I’ll knock out Wilder in R2 – Tyson Fury

January 14, 2020


wilder-fury-fight (9)


No matter your take on the outcome of the first fight, there is common ground on how the rematch will play out between Deontay Wilder and Tyson Fury.

Most experts envision only two possible scenarios for their February 22 Pay-Per-View headliner from the MGM Grand Garden Arena in Las Vegas—either Wilder lands a right hand to end it, or England’s Fury outboxes the unbeaten American to take a decision win and with it the World heavyweight championship.

Never one to ride the status quo, the brash Brit envisions an entirely different outcome.

“Everyone’s talking about I’m going to come out herking and jerking… I’m not looking for herky-jerky,” Fury (29-0-1, 20KOs) insisted during a press conference held Monday in Los Angeles to formally announce the joint PPV venture between ESPN and Fox Sports. “I want him to meet me dead in the center of the ring. Let’s have a slugfest. Best man’s left standing, the loser goes down. I have 20 knockouts in 29 wins.

“He knows he was rocked three or four times in that fight. But I never had the gas to finish him. I’ll be honest and truthful. I didn’t have the gas, after the layoff and the weight loss, I never had the gas to put me foot down. This time, I can turn that screwdriver until he’s done.”

wilder-fury-fight (9)

The first fight came in December 2018, three fights into Fury’s comeback after being away from the ring for more than 30 months while riding out a two-year drug suspension and battling substance abuse and mental health issues. The unbeaten heavyweight ballooned up to 400 pounds during the down time, before whipping himself back into proper health.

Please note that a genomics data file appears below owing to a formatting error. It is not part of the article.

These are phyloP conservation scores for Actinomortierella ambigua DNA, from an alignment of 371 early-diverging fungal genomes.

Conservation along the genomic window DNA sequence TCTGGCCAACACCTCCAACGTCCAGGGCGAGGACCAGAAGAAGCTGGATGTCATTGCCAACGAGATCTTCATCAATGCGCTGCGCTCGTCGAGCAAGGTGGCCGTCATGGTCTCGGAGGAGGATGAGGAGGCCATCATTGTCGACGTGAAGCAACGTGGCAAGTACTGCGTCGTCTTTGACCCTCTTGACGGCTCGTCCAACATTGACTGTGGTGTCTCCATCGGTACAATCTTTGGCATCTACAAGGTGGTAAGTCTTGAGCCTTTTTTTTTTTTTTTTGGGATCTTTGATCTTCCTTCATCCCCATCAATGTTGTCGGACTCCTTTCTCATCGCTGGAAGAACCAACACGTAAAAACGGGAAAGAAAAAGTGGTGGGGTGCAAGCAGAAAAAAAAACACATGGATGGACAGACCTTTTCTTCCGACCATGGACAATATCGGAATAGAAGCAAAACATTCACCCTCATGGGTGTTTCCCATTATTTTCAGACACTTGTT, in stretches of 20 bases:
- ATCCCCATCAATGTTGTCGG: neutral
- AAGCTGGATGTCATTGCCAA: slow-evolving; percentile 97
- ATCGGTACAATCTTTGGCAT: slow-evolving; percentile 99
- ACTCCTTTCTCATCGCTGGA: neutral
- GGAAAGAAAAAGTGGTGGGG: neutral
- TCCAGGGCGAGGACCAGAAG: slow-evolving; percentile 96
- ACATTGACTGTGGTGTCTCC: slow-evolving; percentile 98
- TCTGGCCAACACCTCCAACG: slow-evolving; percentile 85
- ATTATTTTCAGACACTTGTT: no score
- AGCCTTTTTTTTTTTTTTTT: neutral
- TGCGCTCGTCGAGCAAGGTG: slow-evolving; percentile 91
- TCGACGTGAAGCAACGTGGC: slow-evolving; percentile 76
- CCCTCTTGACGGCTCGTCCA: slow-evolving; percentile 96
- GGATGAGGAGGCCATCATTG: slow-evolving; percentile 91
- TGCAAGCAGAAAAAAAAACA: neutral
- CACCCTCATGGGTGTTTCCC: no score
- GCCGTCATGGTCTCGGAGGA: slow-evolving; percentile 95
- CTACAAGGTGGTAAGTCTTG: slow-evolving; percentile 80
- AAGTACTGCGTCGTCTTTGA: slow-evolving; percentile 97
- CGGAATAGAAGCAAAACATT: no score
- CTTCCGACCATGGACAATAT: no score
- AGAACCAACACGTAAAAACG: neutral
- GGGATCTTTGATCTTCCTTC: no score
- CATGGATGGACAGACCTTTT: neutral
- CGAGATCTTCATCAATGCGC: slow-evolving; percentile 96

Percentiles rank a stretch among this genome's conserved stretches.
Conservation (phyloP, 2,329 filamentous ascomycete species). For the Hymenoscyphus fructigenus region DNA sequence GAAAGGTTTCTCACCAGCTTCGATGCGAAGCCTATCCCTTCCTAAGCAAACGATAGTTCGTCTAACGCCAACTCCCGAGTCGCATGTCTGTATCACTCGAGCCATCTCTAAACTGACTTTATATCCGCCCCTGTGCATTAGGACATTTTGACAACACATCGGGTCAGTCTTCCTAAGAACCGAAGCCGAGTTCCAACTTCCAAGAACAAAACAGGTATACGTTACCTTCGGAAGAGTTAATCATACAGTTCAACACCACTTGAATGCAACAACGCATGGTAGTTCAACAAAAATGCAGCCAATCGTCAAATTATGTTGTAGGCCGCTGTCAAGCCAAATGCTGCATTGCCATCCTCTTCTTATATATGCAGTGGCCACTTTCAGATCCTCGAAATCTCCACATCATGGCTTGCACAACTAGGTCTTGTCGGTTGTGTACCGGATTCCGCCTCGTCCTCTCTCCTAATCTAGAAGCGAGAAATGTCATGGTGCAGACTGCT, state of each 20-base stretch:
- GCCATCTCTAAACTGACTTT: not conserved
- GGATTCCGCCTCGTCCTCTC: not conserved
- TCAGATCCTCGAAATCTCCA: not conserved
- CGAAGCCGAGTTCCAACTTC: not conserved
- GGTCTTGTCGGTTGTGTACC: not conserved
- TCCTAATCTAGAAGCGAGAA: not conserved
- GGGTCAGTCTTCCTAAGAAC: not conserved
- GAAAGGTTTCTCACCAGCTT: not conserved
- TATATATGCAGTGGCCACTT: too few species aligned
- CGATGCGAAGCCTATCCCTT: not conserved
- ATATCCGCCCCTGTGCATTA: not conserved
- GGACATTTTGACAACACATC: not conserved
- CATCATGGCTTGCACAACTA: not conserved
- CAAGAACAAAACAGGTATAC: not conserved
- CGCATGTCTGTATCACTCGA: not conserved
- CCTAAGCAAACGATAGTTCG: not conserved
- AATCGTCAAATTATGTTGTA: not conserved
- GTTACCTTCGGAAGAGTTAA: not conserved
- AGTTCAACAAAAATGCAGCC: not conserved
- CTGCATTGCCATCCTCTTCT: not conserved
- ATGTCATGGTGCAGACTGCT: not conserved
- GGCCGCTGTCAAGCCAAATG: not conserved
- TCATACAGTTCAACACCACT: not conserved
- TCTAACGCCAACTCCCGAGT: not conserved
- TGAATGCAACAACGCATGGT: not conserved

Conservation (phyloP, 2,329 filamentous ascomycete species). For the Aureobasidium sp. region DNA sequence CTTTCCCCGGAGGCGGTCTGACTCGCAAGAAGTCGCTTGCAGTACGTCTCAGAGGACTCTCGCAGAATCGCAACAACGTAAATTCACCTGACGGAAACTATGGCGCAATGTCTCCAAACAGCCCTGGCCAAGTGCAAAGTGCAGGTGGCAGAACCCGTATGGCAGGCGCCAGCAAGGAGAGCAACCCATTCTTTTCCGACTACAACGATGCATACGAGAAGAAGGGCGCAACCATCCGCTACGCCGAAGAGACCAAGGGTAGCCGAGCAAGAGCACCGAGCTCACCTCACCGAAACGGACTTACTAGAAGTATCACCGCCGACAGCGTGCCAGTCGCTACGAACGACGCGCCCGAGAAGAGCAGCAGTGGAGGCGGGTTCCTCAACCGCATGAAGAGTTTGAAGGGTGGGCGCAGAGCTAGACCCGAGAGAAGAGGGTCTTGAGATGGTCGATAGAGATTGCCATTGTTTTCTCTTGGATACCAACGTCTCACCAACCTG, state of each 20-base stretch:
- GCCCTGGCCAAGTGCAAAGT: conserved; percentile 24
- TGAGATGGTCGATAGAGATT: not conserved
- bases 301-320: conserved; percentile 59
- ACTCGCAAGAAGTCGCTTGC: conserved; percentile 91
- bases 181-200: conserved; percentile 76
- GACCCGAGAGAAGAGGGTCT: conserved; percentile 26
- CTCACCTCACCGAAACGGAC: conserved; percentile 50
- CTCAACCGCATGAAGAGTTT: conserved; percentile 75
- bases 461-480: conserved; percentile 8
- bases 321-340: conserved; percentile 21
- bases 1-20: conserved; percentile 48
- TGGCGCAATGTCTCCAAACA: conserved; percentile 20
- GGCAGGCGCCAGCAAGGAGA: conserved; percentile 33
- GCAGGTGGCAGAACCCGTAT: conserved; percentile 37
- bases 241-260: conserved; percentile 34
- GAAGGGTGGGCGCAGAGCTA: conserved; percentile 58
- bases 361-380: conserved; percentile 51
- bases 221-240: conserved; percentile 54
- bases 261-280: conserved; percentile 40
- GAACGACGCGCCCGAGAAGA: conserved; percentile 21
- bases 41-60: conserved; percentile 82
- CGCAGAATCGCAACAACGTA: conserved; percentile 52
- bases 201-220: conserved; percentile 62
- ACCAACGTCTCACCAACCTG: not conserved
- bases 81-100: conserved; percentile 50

Fury is 4-0-1 (2KOs) since the return, including a 12-round win over previously unbeaten Otto Wallin where the Brit had to overcome a horrific cut over his right eye. A strong second half surge led to a lopsided win, which came two months prior to Wilder (42-0-1, 41KOs) scoring a repeat knockout of Luis Ortiz last November. A right hand ended the fight and erased a scorecard deficit, eerily similar to how Wilder was able to rally late to twice drop Fury, including an iconic 12th round knockdown which saw Fury miraculously rise from the canvas and finish the fight on his feet and dancing around as if nothing ever happened.

Nothing is precisely what he expects of his longtime rival the second time around.

“The fact of the matter is, I’m not going to dress it up, I’m going to speak the honest truth,” insists Fury. “If I’m stupid enough to get hit by that big, stupid right hand, then I deserve knocking out. And it will knock anyone out. He showed, he landed it and knocked me down twice. But it’s not how you go down, it’s how you get up and respond. He knows he’s not messing with no quitter, no shithouse. I’m a fighting man.”

If nothing else, Fury proved that both simply in his coming back from a near-suicidal state and in his aforementioned first fight with Wilder. To a lesser degree, it also surfaced in the win over Wallin where for a few rounds he was met with the threat of suffering a TKO loss due to the cut.

“The late, great Brendan Ingle once said ‘to beat Tyson Fury, you have to nail him to the f–kin’ canvas’,” claims Fury. “And that’s what this little skinny legged super noodle will have to do. He’ll have to nail me to the canvas. And if he can’t do that, I’m going to eat him up.”

Of course, the way he tells it, there won’t be a chance of the fight reaching that point.

“I’ll meet you in the center of the ring, Deontay Wilder,” promises Fury. “February 22nd, you won’t have to look anywhere for me. Just watch out for the right hand because you’re going to sleep in two rounds. Two! Two rounds, he’s going down.

“I keep having a dream about two rounds. In poker, I keep getting dealt number two. It’s definitely a thing. He’s getting knocked out in two rounds. 100 percent!”


SOURCE: boxingscene.com

Leave a Reply

Your email address will not be published. Required fields are marked *